With the release of Sketchup Pro 2013 came the new pattern fill feature in Layout. Not only is this a great solution for providing hatches in your Layout documents, but pattern fill can also be used for creating a number of unique effects. I’m going to show you how people have been creating hatches in Sketchup, as well as how to use the new Pattern Fill feature in Layout.
Why we need hatching
- Most hatch patterns are standardized, which makes them universally understood by whomever is interpreting your drawing.
- Hatches help visually identify areas that represent materials or objects from areas that are just empty space.
- Hatches help differentiate between material types. For example, different types of wood look very similar to each other if rendered as a realistic material. However, if you use hatches to define the different types of material, the hatches are easily distinguishable. This ensures accurate interpretation of your drawings.
- Hatches help define the plane of a section cut.
- Hatches tend to communicate better when printed out on a black & white printer, as compared to printing out realistic materials applied from Sketchup. Plus, they save on ink.
Using Sketchup to create hatches.
When using the section cut tool, the cutting plane would expose the back faces of everything being cut. There have been a few tricks people have used over the years in order to create hatches over their section cut plane.
- The Poché Effect A trick featured on the SketchUpdate blog, this trick “fills” your section cut with a solid black color. This is done by painting all of the interior faces of your model black, so when the section cut exposes the interior of an object, you can’t distinguish the faces from the edges. This gives an illusion that the section cut plane is filled black.
- Interior Hatches Very similar to the first trick, instead of painting the interior faces solid black, you’d apply a “hatch” material to the interior of the object. However, this is only effective when viewing a section cut in orthographic mode from a parallel perspective.
- Create Group from Slice When you create a section cut, you can right click it and select “Create Group From Slice.” Then you can add faces to the slice by retracing the edges and apply hatch materials (or colors) to those faces. This is the method used by Nick Sonder. He will import the “section cut slice” as a separate viewport and place it on top of another viewport in Layout.
The tricky part with this method is you now have to organize all of the various groups and scenes you’ve created, and if you change your model you have to recreate the section slice. This process is made easier using the SectionCutFace plugin.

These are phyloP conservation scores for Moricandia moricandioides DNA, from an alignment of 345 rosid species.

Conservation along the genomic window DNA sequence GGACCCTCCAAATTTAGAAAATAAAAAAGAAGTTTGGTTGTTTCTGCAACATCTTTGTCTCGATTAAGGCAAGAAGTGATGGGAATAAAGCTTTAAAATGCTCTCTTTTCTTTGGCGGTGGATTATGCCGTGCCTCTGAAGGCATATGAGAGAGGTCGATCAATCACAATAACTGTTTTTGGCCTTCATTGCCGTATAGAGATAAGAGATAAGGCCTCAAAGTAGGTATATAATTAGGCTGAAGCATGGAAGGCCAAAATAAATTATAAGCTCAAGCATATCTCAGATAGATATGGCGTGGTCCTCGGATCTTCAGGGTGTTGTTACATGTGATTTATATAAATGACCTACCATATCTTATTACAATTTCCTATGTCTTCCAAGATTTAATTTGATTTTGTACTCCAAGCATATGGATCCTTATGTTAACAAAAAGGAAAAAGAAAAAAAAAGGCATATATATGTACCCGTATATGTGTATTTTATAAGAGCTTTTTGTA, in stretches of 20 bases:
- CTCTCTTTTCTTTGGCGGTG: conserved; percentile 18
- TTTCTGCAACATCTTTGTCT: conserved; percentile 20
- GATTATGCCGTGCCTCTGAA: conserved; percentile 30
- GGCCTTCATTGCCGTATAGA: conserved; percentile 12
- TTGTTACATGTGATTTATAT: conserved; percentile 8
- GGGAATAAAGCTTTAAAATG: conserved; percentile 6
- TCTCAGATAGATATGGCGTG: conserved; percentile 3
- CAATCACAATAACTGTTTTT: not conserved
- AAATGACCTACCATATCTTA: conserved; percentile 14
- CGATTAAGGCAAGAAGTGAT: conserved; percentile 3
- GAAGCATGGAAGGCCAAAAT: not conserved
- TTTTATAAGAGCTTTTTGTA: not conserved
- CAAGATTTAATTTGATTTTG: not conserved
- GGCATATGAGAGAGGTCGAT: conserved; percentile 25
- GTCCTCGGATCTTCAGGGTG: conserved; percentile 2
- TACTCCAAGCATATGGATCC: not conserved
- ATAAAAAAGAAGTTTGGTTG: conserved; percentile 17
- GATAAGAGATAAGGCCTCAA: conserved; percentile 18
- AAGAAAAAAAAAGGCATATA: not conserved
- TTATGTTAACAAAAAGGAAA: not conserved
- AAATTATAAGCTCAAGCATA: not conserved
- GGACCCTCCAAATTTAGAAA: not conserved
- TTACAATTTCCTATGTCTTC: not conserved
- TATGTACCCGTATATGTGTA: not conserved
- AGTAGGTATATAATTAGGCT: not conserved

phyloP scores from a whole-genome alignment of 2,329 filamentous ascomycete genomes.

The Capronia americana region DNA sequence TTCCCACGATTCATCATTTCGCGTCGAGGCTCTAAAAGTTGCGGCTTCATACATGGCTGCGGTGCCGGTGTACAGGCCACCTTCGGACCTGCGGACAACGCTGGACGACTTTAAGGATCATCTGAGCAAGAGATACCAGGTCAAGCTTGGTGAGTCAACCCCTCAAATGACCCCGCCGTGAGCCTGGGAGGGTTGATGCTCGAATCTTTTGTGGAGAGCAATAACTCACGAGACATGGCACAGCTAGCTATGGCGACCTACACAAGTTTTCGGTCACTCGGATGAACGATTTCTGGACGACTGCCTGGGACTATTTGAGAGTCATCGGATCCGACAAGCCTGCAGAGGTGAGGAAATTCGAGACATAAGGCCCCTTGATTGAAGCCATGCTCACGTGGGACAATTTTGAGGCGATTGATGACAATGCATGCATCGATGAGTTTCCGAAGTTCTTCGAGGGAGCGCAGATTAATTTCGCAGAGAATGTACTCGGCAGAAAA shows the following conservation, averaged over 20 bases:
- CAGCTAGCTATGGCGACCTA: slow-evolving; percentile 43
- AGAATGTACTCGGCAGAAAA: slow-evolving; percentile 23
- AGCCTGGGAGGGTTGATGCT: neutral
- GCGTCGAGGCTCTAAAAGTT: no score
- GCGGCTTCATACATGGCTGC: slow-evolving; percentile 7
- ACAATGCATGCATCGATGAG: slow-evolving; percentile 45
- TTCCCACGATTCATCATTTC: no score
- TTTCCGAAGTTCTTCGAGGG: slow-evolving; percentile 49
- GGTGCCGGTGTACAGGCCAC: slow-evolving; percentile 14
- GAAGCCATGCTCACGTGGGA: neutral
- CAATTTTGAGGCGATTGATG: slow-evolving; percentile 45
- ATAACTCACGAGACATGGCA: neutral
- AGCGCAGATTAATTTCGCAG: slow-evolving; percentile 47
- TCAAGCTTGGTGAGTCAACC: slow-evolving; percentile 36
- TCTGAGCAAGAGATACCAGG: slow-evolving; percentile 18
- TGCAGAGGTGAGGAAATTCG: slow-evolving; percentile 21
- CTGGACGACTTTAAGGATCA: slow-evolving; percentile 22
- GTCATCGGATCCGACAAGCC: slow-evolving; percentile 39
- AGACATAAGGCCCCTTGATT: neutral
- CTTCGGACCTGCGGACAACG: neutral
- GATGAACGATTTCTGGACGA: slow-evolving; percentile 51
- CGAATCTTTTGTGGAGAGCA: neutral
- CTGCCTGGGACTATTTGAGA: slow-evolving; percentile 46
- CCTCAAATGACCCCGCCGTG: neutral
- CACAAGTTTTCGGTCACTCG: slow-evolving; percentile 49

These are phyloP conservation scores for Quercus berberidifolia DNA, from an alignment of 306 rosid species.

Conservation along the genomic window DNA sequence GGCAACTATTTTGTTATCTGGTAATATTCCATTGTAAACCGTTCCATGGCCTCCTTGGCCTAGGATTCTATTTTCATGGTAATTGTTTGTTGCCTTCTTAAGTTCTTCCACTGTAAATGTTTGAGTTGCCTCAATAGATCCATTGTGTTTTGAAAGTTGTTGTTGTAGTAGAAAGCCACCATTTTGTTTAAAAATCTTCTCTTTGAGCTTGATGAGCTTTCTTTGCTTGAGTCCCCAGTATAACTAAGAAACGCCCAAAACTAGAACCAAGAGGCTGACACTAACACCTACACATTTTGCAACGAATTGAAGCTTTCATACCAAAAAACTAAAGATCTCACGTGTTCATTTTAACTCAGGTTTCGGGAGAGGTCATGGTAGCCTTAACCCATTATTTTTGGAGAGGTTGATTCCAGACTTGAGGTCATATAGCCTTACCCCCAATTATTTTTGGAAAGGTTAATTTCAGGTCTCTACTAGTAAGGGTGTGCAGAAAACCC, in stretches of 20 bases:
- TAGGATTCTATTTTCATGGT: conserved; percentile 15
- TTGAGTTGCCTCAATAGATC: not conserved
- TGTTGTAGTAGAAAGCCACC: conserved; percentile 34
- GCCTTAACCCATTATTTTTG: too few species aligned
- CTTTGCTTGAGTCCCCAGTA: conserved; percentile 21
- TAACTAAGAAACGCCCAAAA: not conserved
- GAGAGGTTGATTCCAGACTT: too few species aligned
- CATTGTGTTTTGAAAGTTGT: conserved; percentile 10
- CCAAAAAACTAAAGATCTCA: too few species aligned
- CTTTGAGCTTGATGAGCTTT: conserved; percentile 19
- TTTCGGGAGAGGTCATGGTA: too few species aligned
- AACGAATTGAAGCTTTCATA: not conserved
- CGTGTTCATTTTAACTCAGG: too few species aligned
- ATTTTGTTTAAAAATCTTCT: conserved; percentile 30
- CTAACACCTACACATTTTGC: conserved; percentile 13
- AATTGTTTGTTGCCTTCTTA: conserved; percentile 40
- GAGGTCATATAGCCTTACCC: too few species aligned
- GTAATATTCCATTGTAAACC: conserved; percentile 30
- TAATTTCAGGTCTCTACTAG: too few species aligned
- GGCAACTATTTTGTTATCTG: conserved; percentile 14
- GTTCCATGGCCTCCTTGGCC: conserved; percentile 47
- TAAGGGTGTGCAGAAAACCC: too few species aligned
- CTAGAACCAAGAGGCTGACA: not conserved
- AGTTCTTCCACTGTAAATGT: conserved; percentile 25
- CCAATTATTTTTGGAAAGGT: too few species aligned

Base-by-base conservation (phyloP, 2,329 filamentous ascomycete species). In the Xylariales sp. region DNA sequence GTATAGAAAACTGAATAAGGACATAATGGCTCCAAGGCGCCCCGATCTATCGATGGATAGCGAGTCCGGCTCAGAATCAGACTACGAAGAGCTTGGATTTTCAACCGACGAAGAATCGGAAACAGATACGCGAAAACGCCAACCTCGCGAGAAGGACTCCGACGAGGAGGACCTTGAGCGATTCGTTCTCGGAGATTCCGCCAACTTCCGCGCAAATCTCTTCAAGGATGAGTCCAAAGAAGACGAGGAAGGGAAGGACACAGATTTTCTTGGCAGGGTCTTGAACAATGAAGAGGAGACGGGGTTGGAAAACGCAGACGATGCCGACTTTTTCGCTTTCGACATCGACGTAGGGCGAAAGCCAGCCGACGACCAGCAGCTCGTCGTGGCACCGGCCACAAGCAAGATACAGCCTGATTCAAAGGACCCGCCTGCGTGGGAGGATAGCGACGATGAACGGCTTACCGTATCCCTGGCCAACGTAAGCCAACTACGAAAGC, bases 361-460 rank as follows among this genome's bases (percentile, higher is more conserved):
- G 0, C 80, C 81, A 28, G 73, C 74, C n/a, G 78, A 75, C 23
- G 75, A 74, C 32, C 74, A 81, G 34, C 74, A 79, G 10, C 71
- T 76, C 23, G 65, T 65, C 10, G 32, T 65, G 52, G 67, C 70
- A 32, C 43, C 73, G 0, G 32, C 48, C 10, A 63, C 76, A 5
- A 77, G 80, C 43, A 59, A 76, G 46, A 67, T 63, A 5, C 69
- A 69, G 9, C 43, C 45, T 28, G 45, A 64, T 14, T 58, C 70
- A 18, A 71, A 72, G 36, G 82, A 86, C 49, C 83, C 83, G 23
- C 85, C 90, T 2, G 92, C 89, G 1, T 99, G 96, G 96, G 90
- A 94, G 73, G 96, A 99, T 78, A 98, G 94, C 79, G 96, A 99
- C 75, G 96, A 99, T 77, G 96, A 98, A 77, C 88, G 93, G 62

- Create Custom Hatch Style This is a REALLY cool way to create hatches in Sketchup. This method was created by Michael Brightman, author of the new bestselling book, The SketchUp Workflow for Architecture. I’ve read the book, I highly recommend it for people who are trying to figure out how to effectively create construction documents using Sketchup & Layout. I’ve personally learned a lot from the book. (Including this tip.)
Michael figured out a way to use custom watermarks as a mask to simulate a hatch. Check out this video. The best part about this method is that the hatch pattern is dynamic, meaning if you move something in Sketchup, the hatch will move with it. Also, it keeps the same scale no matter how much you zoom into the model.
Despite all of these methods, there has always been a need for creating hatches in Layout. People have been requesting pattern fill for a long time
Pattern Fill in Layout
The first thing you should know about the new Pattern Fill tool in Layout, is it’s not exactly a “new tool”. It’s actually an additional attribute to the existing shape style panel.
In previous versions of Layout, you could create a shape and assign it a fill color, and a stroke. (A Stroke is the outline around the shape). Now, you also have the ability to assign a pattern to a shape. It creates a tiled, repeating pattern within the confines of the shape based off of a raster image. The pattern fill property retains transparency, so a pattern can be used as a mask, or you can turn on the fill property of a shape to make the shape opaque.
My first instinct when I opened Layout 2013 was to click on the Pattern Fill window, select a pattern, and apply it to different parts of my Sketchup model viewport…..Wrong.
Patterns can only be applied to shapes created in Layout.
As soon as I realized that the Pattern Fill was actually a property of a shape in Layout, I stopped trying to apply patterns directly to my Sketchup model and figured out the right way to use it.
How NOT to use the Pattern Fill in Layout
Do not try to apply patterns DIRECTLY to a Sketchup model in Layout.
The pattern will not do what you think it will do. (Try it)
Do not explode your Sketchup model in Layout in order to apply patterns to the resulting shapes.